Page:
The garage one makes sense - I think it could be argued that garage-centric houses are a real detriment to an urban fabric. The second one... I'm not even sure what that means.

 

I looked at the PDF, and found some Planning Commission discussion further down:

 

 

5.5.07.D. – Ms. Turkelson explained that this amendment clearly states that facades must vary

in materials so that each elevation contains no more than 33% of any single building material.
Windows and doors shall be excluded from the calculated area. The provision is also carried
into the commercial districts.
Ms. Schulz asked if the Planning Commission is comfortable with this for the residential zone
district.
Ms. Turkelson related that staff has seen proposals for single family homes with only vinyl siding
and every home looks the same. They’re meeting the threshold for uninterrupted façade of 30
linear feet so it’s vinyl on the bottom and vinyl on the end of the gable facing the street. The
developer has been fairly accommodating but it is a matter of negotiating with them asking that
they do something to break up the mass of vinyl.
Ms. Angelo asked if this requirement is specific to vinyl. An 80% brick home may not be
undesirable.
Ms. Turkelson feels that too much of any one material needs to be broken up.
Mr. Rozeboom noted that his home could not be rebuilt the way it is. Mr. Treur agreed noting
that he has all wood siding. Mr. Ruis stated that he isn’t sure his would either; his is lap and
shake siding.
Ms. Schulz clarified that this is for multi-family dwellings. She added that an administrative
departure is allowed for other methods that provide adequate articulation. Examples of
acceptable variations may include architectural or artistic details or features, variation in color or
materials and enhanced ornamentation around building entryways.
Mr. Treur asked if that would allow someone to build an all brick home. He noted that there are
some multi-family apartment buildings that are all brick and they look pretty nice.
Mr. Ruis noted that the variation in the brick is what is important. However, he would agree that
33% is not very much.
Ms. Angelo suggested you would have to use three different materials to get you to 99% and
you would then need a fourth.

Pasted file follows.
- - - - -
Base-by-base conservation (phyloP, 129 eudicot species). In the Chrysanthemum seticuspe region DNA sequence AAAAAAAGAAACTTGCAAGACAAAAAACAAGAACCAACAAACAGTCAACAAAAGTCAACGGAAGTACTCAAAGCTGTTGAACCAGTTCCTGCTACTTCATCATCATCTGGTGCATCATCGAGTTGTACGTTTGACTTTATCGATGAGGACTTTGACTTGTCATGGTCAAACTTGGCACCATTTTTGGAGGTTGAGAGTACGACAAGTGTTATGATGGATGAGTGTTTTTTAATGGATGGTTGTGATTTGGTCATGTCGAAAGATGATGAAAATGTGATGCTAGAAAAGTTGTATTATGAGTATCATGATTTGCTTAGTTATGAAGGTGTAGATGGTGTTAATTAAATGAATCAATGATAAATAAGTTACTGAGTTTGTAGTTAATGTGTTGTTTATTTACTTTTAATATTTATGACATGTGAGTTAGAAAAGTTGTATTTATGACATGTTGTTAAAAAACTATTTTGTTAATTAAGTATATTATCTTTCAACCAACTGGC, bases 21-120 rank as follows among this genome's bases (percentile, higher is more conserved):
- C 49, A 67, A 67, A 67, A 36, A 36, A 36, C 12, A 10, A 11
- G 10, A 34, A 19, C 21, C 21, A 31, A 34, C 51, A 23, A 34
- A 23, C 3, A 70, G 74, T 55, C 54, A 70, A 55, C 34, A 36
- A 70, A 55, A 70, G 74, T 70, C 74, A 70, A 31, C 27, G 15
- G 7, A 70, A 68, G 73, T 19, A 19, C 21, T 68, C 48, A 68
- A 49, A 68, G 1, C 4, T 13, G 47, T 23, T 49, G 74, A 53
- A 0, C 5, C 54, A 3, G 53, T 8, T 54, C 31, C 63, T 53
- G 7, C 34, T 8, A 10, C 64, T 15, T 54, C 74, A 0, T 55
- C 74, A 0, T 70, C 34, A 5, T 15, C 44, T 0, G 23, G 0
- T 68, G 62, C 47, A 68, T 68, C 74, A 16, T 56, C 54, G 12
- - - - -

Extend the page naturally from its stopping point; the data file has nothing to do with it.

The Planning Commission suggested and agreed upon no more than 2/3; 66%.

 

Regarding garages:

 

 

5.2.09.H.3. – This point was added limiting the maximum width of detached and attached

accessory buildings to no greater than 50% of the total width of the principal building unless the
accessory building is completely behind the principal building.
The Commission discussed this point. The different residential zones were discussed and it was
suggested that it may be different for different districts.
Ms. Turkelson suggested starting with 50% and when the residential standards are reviewed it
could be considered further.
Ms. Schulz suggested 50% in the TN and MCN Zone District and 75% in the MON.

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My guess is they are trying to prevent snout houses, which sounds good to me, but they probably need to better define things.

 

Snout houses* is not a heavily used term, so even that would need some better defining. ;)

 

*Snout house is slang for a house that has the garage as the main focal point

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I don't understand that one. I don't think my house would qualify, as it is all wood siding. This house was built in 1916, is basically original on the exterior (except for the roof, which is asphalt now instead of cedar), and is slightly historically significant.

 

The garage one makes sense - I think it could be argued that garage-centric houses are a real detriment to an urban fabric. The second one... I'm not even sure what that means.

 

I looked at the PDF, and found some Planning Commission discussion further down:

 

 

Regarding garages:

 

 

I think it's funny that all of the commissioners mentioned that none of their homes would meet the requirement. Although it sounds like this is meant for multi-family, not single family? Better definitions!!

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Wow--the zoning discussion makes no sense.  It's like they knew both of these were bad ideas, and just decided to throw stuff at the wall and fix it later.